The Delhi High Court on Monday asked the AAP government why it was going with Rapid Antigen Testing (RAT), which has a high rate of false negative results, as the primary test of COVID-19 infection.
It also made it clear to the Delhi government to "strictly" follow the guidelines on COVID-19 testing as issued by ICMR and not according to its own interpretation.
The high court also noted that the sero survey of the national capital carried out by the National Centre for Disease Control (NCDC) indicated that more than 22.86 per cent of the population have gone through the COVID illness without even realizing they were infected as they probably were asymptomatic.
A bench of Justices Hima Kohli and Subramonium Prasad said in such a scenario how can the Delhi government go with RAT as its front line test, when its rate of false negatives was very high, with RT/PCR being recommended for only those who were symptomatic.
It added that the Indian Council of Medical Research (ICMR) has not said that testing has to be done in this manner.
RT/PCR, short for Reverse Transcription Polymerase Chain Reaction, is a laboratory technique widely used in the diagnosis of genetic diseases and to measure gene expression in research.
Delhi government additional standing counsel Satyakam told the bench that the health department was strictly adhering to ICMR guidelines which say that people testing negative for RAT but showing influenza like illness (ILI) have to undergo RT/PCR.
The stand was opposed by advocate Rakesh Malhotra, whose plea for increasing of the testing numbers in the national capital and getting speedy results was being heard by the court.
He told the bench that ICMR only said that persons showing influenza like illness (ILI) and testing negative in RAT have to go for RT/PCR and this strategy was not applicable to those having severe acute respiratory illness (SARI).
However, Delhi government had included SARI also in its list high risk group individuals who have to first undergo RAT.
ICMR, represented by central government standing counsel Anurag Ahluwalia, told the bench that it had never recommended SARI for RAT and that it was not similar to ILI.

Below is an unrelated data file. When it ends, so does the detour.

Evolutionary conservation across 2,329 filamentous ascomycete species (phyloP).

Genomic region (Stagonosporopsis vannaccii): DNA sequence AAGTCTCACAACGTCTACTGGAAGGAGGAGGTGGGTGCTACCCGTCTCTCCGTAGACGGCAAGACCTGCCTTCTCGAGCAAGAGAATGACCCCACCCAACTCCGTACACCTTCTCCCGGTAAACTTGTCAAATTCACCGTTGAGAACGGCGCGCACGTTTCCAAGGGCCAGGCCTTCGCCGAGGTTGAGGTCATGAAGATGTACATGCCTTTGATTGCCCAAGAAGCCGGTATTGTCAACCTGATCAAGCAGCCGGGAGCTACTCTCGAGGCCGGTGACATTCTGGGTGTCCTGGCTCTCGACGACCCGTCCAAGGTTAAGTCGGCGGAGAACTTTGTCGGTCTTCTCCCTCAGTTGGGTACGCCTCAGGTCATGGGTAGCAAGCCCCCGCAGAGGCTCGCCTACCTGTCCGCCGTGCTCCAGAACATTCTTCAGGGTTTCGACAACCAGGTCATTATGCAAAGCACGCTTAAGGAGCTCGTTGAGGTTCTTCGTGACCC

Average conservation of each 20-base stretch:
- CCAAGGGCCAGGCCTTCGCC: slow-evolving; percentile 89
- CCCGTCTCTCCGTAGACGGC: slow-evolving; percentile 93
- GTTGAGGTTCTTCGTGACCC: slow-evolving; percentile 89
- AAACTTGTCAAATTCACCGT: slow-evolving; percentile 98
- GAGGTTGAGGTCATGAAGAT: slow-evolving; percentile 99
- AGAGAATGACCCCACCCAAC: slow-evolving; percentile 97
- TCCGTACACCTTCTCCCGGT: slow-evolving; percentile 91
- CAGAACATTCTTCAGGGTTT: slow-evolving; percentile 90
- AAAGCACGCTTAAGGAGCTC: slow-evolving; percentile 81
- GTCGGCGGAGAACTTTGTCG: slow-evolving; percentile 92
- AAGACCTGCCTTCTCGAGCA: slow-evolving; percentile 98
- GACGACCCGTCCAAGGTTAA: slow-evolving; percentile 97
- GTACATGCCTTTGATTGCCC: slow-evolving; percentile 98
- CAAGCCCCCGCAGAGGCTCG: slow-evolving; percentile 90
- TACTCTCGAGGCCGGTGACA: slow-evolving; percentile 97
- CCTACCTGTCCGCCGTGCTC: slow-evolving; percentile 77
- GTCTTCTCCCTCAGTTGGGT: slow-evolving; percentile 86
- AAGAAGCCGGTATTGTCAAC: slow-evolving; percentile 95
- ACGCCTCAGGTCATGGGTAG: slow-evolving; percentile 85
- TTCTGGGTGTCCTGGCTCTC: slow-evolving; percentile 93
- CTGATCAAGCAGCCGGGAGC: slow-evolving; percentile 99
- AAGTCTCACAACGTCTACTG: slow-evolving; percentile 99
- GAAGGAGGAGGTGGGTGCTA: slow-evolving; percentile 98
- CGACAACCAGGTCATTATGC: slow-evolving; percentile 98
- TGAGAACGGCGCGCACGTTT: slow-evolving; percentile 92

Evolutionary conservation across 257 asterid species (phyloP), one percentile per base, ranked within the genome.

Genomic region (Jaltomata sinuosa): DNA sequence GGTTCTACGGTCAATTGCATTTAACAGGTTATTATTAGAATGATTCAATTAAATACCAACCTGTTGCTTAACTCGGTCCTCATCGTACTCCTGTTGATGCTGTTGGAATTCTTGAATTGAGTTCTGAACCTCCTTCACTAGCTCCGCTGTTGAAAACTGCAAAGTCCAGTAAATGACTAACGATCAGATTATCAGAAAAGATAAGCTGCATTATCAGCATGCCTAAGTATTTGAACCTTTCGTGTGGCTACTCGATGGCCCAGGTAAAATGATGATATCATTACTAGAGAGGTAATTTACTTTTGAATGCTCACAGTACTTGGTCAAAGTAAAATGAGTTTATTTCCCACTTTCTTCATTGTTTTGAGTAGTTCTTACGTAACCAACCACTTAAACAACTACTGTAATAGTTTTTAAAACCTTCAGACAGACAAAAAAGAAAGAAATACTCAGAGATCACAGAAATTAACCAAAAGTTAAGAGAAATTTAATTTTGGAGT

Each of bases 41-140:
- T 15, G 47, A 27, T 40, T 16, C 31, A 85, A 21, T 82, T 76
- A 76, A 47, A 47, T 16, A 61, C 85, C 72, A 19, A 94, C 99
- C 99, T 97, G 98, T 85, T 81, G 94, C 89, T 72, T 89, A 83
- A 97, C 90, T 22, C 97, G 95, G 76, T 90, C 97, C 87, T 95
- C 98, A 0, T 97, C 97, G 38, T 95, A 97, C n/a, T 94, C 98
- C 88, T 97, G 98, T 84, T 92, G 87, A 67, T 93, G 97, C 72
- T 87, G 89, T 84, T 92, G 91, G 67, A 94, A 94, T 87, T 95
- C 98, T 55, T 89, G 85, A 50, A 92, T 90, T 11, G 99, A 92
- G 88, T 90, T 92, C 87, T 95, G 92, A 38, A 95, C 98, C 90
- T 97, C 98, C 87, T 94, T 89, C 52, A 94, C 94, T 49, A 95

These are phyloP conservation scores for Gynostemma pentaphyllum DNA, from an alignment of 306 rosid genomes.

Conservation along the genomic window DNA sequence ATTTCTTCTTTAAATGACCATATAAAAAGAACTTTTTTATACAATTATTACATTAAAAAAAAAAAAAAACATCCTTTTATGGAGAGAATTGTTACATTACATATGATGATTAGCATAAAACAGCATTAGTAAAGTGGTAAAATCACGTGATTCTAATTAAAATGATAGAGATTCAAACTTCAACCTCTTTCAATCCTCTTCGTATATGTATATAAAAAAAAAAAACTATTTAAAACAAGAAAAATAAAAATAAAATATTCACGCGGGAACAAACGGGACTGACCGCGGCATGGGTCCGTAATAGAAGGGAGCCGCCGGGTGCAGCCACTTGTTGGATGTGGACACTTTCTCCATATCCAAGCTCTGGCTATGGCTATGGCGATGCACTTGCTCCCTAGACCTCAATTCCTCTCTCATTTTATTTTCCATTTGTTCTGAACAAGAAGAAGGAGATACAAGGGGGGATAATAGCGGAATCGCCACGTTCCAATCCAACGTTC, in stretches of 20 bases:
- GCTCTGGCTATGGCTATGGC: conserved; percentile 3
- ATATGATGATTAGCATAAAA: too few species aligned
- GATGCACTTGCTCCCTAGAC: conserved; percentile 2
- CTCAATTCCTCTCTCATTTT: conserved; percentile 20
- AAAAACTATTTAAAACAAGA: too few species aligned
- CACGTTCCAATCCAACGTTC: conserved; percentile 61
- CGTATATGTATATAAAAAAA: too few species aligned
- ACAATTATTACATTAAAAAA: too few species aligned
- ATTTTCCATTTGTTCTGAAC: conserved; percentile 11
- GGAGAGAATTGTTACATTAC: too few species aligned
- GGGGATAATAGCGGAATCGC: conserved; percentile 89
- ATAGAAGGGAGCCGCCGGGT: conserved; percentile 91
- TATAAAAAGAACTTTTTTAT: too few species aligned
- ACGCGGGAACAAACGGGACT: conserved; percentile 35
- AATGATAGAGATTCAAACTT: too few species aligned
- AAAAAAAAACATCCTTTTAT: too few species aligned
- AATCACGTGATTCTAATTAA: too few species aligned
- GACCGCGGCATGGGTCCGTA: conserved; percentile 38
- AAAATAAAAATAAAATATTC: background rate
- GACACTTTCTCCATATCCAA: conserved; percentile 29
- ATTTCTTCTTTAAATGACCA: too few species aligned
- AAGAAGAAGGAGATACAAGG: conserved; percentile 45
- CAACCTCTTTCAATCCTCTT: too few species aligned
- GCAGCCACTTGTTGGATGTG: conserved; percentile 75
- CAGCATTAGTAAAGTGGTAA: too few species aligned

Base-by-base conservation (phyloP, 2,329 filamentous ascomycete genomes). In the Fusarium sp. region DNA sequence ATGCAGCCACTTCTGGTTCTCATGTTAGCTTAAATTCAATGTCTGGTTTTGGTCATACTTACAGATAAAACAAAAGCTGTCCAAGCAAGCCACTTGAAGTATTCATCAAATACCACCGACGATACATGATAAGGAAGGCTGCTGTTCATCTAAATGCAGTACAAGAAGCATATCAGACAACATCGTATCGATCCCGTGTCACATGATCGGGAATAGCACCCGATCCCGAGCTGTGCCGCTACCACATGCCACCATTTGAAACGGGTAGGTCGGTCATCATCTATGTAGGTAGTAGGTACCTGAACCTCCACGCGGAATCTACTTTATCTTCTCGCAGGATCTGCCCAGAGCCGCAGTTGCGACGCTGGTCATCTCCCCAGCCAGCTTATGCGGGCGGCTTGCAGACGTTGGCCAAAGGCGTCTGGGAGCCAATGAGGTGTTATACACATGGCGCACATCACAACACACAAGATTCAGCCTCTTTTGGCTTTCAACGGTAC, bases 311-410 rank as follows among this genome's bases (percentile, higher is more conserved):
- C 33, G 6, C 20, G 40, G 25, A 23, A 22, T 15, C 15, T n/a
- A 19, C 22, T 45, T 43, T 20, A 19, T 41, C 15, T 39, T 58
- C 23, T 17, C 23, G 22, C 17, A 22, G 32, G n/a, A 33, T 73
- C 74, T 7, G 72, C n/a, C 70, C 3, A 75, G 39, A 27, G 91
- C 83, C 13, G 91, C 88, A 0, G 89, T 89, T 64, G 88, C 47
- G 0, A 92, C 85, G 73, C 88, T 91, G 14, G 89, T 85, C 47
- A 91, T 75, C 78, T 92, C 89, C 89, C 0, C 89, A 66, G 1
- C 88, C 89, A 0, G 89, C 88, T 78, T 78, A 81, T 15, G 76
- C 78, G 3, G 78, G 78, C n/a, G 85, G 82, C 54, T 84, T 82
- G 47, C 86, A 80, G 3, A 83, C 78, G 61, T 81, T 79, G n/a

Dr Nivedita Gupta from ICMR also told the court that it never said asymptomatic RAT negative persons should not undergo RT/PCR testing, it only said the symptomatic RAT negative patients be given priority.
Taking note of the ICMR stand, the bench told the Delhi government that it has to "strictly" follow the guidelines on COVID-19 testing as issued by ICMR and not according to its own interpretation.
"Why are you tweaking ICMR advisory? Why are you including SARI? Tell your clients (Delhi government) to strictly follow ICMR advisory. You cannot interpret on your own," it said.
The high court directed Delhi government to delete SARI from its office orders of July 5 and July 9 which give a list of high risk group individuals who have to first undergo RAT.
The high court was also of the view that in light of the NCDC sero survey report and the high rate of false negatives of RAT, RT/PCR tests, whose numbers were plummeting, should be ramped up.
It said that while there were 54 labs, both public and private, in Delhi which are capable of carrying out RT/PCR tests and have a combined capacity of 11,000 tests per day, between July 15 to July 23 the number of RT/PCR tests per day have not even crossed 6,000.
The high court said,"ICMR never said that RT/PCR, which is the gold standard test, be replaced with RAT."
Delhi government faced the court's ire also over the issue of requirement of a doctor's prescription for undergoing COVID testing.
The high court asked the Delhi government how it could in May permit private doctors to issue prescription for COVID-19 when the ICMR and Health Ministry permitted it only on July 1.
"This is how confusion is created in public which is running helter-skelter for prescription from government doctors for undergoing COVID tests," the bench said.
The high court said that the media or the press, which has been doing a commendable job, alone cannot be relied upon to disseminate information to the public and the Delhi government and ICMR too have to do so.
The high court asked NCDC, which was also represented by Ahluwalia, as to what were its short term recommendations in light of the sero-survey report and it said that it would advise RT/PCR tests be conducted for general public and RAT be used only in hospital settings where patients need urgent treatment and RAT would give faster results which can be re-confirmed subsequently.
The bench asked the ICMR to place before the court its next advisory, in view of the sero survey, on testing strategy and listed the matter for further hearing on August 4.
The Delhi government was also directed to give an updated status report of the tests carried out till then.